A threat of terrorist strikes on Dutch soil has been posted on an Islamic website. A group calling itself Islamic Tawhid has warned it will rock the Netherlands with car bombs if Dutch troops are not withdrawn from Iraq. The group says it will also target other European countries with a military presence in Iraq, including Italy.
The threat comes just a day after the death of a Dutch soldier in Iraq following an attack on an army vehicle in which five other Dutch troops were seriously injured. The foreign ministry says it is taking the threat seriously, as it always does.
Neither event has caused a sense of panic, says terrorism analyst Edwin Bakker from the Netherlands Institute of International Relations. He adds that the death of the Dutch soldier, the second to die in an ambush in Iraq, has not weakened The Hague’s resolve.
“There was no real panic after the incident. I think people are well aware that this can happen. It was also discussed before troops were sent to Iraq, so everybody is aware of the threat. On the other hand of course, people are wondering what will happen next, with the uprising in Najaf so close to the area where the Dutch have been stationed.”
No review likely
Mr Bakker says that although there never was much support in the Netherlands for the war in Iraq, Saturday’s murder is unlikely to cause any political debate, let alone a review of the position of the 1,300-strong Dutch contingent, which has been in southern Iraq for just over a year.
“There is only one political party which was against sending troops to Iraq and against prolonging their stay there. All political parties agreed because we believe in general that our soldiers are doing a good job there. They are helping Iraqis and we´re thinking that we are different from the Americans, that we are operating in a more peaceful manner. In that sense, the death of the second Dutch serviceman comes as a shock, because we were thinking that we were doing a very good thing in Iraq, […] but there will not be a political debate about withdrawing Dutch troops from Iraq.”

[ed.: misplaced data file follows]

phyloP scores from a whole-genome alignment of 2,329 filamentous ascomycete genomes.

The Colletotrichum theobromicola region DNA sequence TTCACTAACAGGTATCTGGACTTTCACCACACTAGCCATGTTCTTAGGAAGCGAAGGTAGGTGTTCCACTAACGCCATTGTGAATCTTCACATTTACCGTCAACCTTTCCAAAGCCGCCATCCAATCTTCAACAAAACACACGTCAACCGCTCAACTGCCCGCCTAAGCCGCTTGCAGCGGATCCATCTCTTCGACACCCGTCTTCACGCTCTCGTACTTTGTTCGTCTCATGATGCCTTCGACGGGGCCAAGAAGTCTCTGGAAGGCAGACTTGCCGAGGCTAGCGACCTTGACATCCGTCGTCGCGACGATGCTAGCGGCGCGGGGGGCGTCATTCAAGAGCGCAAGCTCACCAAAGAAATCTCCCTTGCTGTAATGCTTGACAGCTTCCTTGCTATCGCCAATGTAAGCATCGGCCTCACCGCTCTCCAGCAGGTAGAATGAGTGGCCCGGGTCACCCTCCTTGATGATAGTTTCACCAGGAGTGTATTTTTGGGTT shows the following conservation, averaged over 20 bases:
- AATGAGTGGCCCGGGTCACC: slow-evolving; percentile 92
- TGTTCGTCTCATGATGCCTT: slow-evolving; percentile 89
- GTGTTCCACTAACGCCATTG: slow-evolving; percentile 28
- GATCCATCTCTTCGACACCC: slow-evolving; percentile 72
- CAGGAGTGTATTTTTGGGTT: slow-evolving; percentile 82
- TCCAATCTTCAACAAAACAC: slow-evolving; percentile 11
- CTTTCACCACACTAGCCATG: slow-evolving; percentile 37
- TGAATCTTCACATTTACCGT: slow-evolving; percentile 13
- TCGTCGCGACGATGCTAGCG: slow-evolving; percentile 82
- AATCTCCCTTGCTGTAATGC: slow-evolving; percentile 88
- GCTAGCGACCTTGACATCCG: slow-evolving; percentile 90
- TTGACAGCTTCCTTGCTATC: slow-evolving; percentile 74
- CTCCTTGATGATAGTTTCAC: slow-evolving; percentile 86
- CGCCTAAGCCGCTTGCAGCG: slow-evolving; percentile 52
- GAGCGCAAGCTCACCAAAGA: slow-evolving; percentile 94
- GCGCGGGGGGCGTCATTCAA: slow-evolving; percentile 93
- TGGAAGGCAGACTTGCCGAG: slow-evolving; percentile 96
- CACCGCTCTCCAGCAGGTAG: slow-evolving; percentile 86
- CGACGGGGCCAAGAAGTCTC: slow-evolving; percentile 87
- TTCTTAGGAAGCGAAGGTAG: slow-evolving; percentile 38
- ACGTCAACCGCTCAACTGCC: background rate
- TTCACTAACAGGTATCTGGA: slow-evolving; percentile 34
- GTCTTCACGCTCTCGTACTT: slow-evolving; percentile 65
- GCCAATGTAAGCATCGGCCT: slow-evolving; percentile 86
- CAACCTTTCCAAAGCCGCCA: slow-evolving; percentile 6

Bloody Islamic earthquake
On Sunday, Netherlands Prime Minister Jan Peter Balkenende came out very strongly to say that the country would hold firm in Iraq. “This was not an attack by the Iraqi people but by individuals who are trying to sabotage the rebuilding of Iraq by their destructive actions,” he stressed in a statement.
But just after the prime minister spoke, a terrorist warning appeared on the Internet from a shadowy group calling itself Jama’at al-Tawhid wa al-Jihad (Group for Unity and Jihad).
“Expect a hell that will turn your nights into bloodbaths,” it said in the usual fiery rhetoric, addressing “the Dutch government and people.” The group warned the statement was “a final message that we are sending to you, and it is a simple message, namely the pullout of Dutch forces from Iraq.”
“You will be surprised by the Islamic earthquake that will shake your country. You did not learn from the lesson of Spain and other countries. You only understand the language of blood and car bombs,” it warned.
Terrorism expert Edwin Bakker says it’s important to investigate very carefully where this terrorist threat comes from.
“Supposedly, it was al-Tawhid, the organisation of [alleged Al-Qaeda operative] Abu Musab al-Zarqawi, who is one of the most dangerous terrorists in the Middle East at the moment. So that seems very threatening, but I would like to stress that it’s very important to find out where it comes from. Could it be a joke by somebody; is it a threat by an organisation which is not the same as it says it is? A thorough investigation is very much needed.”
“A number of recent threats in Europe have proven not to be serious threats. On the other hand, this is a different kind of organisation, but this is also an organisation that is almost exclusively operating in the Middle East. There are claims that it was connected with the bombings in Madrid and those in Istanbul, but this has never been proven, and is perhaps even unlikely, so the threat to the Dutch may be mostly directed to the Dutch troops in Iraq. And in that sense, if it’s true, it’s an additional risk to these troops, but I doubt whether the risk of an attack on Dutch soil has increased with this threat.”
Aug. 16, 2004
Josh Maiyo and Theo Tamis